I agree with the webmaster…..most sexual encounters at this age are experimentation. I believe that we have to make sure that the kids have opportunities for normal social relationships with the opposite sex under guidance….otherwise….they are going to get desperate and try something. I have seen houseparents so afraid of the worst and too lazy to provide a normal social life, and the result was opposite or same sex experimentation. When kids feel hopeless they get desperate. When they do something wrong they need a clear path to redemption or they will find a path to perversion.

Kids Diet Will only eat deep fried food

Launchpad

I am involved in the mother of all power struggles right now. I have a boy that REFUSES to eat anything that does not get deep fried or has sugar loaded into it. He has more or less sustained himself on whatever he can sneak when we are not looking.

Any suggestions?

He is six years old and obviously overweight. This kid will have a heart attack by the time he is twelve if we can’t break his poor eating habits. 

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Karing4Kids

We had a kid that sounded similar to yours. I took him to the Dr. and told the Dr. that all he wanted was sugar. The Dr. chewed me out and said that the only reason he eats sugar is cause you give it to him. I told the Dr. that he would not eat anything else. She told me to take away the junk food and he would eat when he got hungry. I talked it over with administration and we decided to give it a try. It took a few days but he finally started eating regular food.

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webmaster

We deal with this with many of the children we work with and some of the things we do is. Lock the pantry. If it is OK with your administration, lock the pantry, or at the very least, take everything junky out and lock it up. This way the kids won’t sneak the junk food when you are sleeping, or in the other room dealing with another child. In doing so we don’t limit what the children eat. There is always fruit and vegetable sticks available.

We also have a rule that you must eat a protein and a vegetable with each meal, and we don’t count any type of white potato as a veggie. So French Fries don’t count. Sweet potatoes do count. If you don’t eat a protein and a veggie you can’t have seconds, desert, or anything sweet to drink (i.e. Koolaid, sweet tea, etc.)

We also have a rule that you get one thing that you don’t have to like. My daughter hates fish and has since birth. She is not required to eat fish when it is served and is still able to get desert, seconds etc. Knowing that we live in a children’s home and green beans are served at least 4 times a week, my son picked them. The children seem much more open to eating better foods when they have some say.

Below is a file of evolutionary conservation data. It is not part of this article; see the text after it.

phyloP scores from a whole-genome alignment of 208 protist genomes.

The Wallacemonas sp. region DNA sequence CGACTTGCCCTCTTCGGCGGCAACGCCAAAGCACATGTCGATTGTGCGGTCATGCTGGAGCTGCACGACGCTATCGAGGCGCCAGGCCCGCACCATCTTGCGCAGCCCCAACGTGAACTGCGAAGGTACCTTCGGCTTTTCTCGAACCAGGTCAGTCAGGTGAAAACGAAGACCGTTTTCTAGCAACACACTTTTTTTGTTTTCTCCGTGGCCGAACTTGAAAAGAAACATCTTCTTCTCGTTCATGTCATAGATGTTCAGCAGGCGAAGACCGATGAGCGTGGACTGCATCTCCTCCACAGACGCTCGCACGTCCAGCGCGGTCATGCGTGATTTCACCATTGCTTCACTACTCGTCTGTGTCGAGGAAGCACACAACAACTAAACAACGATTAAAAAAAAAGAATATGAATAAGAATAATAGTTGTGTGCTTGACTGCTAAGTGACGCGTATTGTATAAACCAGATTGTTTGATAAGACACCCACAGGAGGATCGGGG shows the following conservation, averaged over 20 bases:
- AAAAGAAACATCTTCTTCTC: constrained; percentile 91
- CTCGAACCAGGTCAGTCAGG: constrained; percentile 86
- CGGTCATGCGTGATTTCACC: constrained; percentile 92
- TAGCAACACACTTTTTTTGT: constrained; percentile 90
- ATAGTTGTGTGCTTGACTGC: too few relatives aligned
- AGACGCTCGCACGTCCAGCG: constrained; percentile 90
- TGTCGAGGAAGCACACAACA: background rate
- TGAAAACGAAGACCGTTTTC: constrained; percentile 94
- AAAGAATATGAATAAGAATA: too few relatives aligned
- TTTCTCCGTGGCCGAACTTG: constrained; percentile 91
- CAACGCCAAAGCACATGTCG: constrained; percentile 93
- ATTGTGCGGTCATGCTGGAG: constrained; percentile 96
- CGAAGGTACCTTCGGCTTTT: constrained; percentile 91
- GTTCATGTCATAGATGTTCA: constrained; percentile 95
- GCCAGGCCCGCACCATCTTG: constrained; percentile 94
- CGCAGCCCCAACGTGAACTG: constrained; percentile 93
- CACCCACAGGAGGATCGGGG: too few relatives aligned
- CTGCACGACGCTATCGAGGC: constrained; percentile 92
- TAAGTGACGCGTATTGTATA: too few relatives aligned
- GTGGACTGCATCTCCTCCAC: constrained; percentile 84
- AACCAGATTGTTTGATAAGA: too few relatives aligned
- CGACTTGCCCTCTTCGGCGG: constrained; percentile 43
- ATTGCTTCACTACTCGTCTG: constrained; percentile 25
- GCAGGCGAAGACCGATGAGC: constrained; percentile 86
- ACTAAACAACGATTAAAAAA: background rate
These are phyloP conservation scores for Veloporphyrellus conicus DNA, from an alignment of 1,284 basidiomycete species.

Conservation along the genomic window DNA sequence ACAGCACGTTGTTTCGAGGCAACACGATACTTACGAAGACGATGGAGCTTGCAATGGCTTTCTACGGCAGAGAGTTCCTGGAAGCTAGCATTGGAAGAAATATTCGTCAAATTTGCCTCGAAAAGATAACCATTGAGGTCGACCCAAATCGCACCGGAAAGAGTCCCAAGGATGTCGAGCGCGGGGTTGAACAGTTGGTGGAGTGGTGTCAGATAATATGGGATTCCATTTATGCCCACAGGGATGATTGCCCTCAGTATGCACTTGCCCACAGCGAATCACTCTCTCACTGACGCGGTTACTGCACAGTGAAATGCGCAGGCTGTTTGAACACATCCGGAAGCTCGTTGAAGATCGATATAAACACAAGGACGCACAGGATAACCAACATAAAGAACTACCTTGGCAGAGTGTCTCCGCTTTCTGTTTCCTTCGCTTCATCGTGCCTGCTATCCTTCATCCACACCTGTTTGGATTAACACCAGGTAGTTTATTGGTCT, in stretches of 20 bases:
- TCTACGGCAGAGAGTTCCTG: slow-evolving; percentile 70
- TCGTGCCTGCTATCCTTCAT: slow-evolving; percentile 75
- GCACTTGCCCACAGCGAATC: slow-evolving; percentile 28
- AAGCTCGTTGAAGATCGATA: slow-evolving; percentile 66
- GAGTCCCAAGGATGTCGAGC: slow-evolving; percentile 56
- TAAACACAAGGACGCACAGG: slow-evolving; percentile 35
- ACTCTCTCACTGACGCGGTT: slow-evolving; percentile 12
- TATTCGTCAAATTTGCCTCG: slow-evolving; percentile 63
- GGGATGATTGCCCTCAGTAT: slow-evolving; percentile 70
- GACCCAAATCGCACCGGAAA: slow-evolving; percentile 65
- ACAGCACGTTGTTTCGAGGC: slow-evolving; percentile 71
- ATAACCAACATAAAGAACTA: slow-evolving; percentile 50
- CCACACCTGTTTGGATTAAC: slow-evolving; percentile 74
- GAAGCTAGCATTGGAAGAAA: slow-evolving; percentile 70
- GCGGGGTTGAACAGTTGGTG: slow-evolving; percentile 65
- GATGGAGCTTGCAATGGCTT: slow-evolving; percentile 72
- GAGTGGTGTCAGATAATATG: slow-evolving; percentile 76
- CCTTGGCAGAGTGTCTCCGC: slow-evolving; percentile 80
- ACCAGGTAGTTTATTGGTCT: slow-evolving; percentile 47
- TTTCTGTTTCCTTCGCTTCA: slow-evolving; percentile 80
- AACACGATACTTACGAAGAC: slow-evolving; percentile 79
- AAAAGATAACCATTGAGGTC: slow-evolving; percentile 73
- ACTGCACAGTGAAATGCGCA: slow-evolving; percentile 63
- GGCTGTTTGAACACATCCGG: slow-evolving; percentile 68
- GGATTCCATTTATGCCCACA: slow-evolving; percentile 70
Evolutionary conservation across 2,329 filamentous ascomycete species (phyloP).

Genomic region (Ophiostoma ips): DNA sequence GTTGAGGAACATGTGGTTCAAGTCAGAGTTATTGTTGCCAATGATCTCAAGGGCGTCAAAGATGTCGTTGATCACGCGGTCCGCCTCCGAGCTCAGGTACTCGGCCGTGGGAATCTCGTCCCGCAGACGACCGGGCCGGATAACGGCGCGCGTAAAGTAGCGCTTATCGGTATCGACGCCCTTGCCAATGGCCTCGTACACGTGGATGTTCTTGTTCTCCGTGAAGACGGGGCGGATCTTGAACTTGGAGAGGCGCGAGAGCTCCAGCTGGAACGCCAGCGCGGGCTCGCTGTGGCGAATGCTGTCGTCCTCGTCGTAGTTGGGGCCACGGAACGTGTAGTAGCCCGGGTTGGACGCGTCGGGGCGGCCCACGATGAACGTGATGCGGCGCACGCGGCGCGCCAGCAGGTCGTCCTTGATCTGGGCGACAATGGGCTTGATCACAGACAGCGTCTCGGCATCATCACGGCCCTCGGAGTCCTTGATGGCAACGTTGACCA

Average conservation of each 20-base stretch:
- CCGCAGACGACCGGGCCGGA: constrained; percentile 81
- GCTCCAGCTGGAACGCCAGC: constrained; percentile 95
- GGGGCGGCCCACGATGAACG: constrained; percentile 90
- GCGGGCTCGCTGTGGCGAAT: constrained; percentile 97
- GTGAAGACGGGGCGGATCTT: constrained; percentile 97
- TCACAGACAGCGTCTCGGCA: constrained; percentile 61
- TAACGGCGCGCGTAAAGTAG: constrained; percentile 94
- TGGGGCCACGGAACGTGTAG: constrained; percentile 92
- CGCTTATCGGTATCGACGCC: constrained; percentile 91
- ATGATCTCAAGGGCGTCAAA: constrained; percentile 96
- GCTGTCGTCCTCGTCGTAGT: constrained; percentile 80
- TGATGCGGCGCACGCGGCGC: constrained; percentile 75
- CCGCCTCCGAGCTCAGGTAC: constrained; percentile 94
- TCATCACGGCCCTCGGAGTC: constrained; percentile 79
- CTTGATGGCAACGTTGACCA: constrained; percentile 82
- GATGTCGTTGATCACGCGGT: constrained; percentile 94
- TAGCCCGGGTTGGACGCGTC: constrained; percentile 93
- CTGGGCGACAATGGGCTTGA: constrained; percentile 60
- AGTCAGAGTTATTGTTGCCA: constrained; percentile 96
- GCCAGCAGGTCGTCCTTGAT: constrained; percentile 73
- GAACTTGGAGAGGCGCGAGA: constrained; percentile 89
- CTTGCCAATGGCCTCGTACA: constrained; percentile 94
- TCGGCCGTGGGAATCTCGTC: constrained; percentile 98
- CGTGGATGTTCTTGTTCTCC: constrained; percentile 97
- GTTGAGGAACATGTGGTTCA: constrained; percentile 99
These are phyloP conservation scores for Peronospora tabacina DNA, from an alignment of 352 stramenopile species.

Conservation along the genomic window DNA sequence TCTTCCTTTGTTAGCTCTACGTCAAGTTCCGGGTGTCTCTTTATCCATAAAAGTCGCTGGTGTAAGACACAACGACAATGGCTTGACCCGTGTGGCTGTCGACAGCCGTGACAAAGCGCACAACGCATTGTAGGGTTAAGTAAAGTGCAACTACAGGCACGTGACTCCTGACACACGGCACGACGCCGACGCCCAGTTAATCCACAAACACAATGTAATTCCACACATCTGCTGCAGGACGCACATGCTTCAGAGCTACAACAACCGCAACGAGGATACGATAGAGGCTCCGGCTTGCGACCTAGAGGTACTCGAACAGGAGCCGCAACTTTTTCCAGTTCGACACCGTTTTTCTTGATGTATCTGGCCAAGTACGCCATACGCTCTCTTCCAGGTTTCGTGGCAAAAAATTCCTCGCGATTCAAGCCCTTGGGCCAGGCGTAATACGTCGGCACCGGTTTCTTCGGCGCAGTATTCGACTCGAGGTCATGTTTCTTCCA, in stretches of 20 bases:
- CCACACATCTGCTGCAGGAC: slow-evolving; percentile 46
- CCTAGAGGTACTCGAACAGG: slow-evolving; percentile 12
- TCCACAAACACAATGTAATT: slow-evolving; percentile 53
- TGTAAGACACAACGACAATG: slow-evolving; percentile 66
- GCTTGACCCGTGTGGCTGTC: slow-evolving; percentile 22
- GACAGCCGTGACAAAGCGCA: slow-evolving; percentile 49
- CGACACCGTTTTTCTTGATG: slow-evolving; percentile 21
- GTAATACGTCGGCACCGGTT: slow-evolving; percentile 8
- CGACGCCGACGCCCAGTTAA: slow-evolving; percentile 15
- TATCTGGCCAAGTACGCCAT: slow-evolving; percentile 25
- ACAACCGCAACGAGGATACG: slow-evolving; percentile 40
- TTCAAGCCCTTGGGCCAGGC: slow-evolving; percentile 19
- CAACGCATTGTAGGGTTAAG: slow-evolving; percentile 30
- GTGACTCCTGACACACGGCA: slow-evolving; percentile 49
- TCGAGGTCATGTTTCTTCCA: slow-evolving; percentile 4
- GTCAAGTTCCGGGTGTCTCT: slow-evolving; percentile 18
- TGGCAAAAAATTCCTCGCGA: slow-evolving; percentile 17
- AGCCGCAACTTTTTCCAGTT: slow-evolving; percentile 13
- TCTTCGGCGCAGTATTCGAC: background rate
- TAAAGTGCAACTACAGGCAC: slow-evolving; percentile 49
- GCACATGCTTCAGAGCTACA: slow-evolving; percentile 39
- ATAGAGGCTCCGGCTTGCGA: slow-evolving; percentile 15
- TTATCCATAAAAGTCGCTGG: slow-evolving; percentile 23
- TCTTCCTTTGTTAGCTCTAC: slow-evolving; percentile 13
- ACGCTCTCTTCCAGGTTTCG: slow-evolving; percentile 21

Finally we have free days. Those include cook-outs and holidays. They seem to accept the other eating rules when they get a chance to binge.

We have the best eaters on campus, and our new kids that were not eating veggies when they were in other cottages are now eating balanced meals without issues.

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Launchpad

I really like the idea of letting the kid choose one thing they don’t like and not having to eat it. We have also started telling him he has to eat one vegetable or fruit with every meal, otherwise he can go hungry until the next meal, at witch time he has to eat a vegetable or fruit. So far he chose not to eat today. A little fasting is good for everyone and I figure even the most stubborn kid won’t go longer than three days.

Thanks for the advice; it definitely helps to get some second, third and fourth opinions.

How to find a place when you have 5 birth kids

momof5

Does anyone know where we might look to become house parents if we have 4 of our own kids and one coming home from college in the summer and at Christmas? Are we nuts to even think we can find such a place? We are an experienced foster family and have had foster kids for years with our own bio kids but wondered if we might be able to find a program to work for and bring our own kids along to live there… maybe we shouldn’t even consider. Any suggestions?

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JonNDeb

That I don’t know – most of the group homes that my husband and I have looked at in the Southeast US limit kids to 2 or 3 max… I’m not sure where you’d look… sorry I’m not any help!

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Launchpad

There seems to an unwritten rule in this field when it comes to your own children- 2 is all that most facilities will consider. But, there are some that will consider three and I even heard of one facility that has a couple with four. (I will pm you the facility name).

The problem is that your house/ cottage will have at a minimum six children with various degrees of issues. With five of your own children plus you and your husband your up to thirteen in the house. That worked great back in 1890 but it is frowned upon nowadays.

I personally would reconsider what I do now if I had more than two of my own bio with me in the house I would seriously consider a change into another related field. I just believe it is extremely important to be there for all of the kids and to provide the the best quality of childcare- physically and emotionally, that you can. I really do not think I have that much stamina to keep up with that many kids without snapping and turning into a Drill Sargent.

However if God is putting a calling on you to do this- he will open the doors for you. 

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webmaster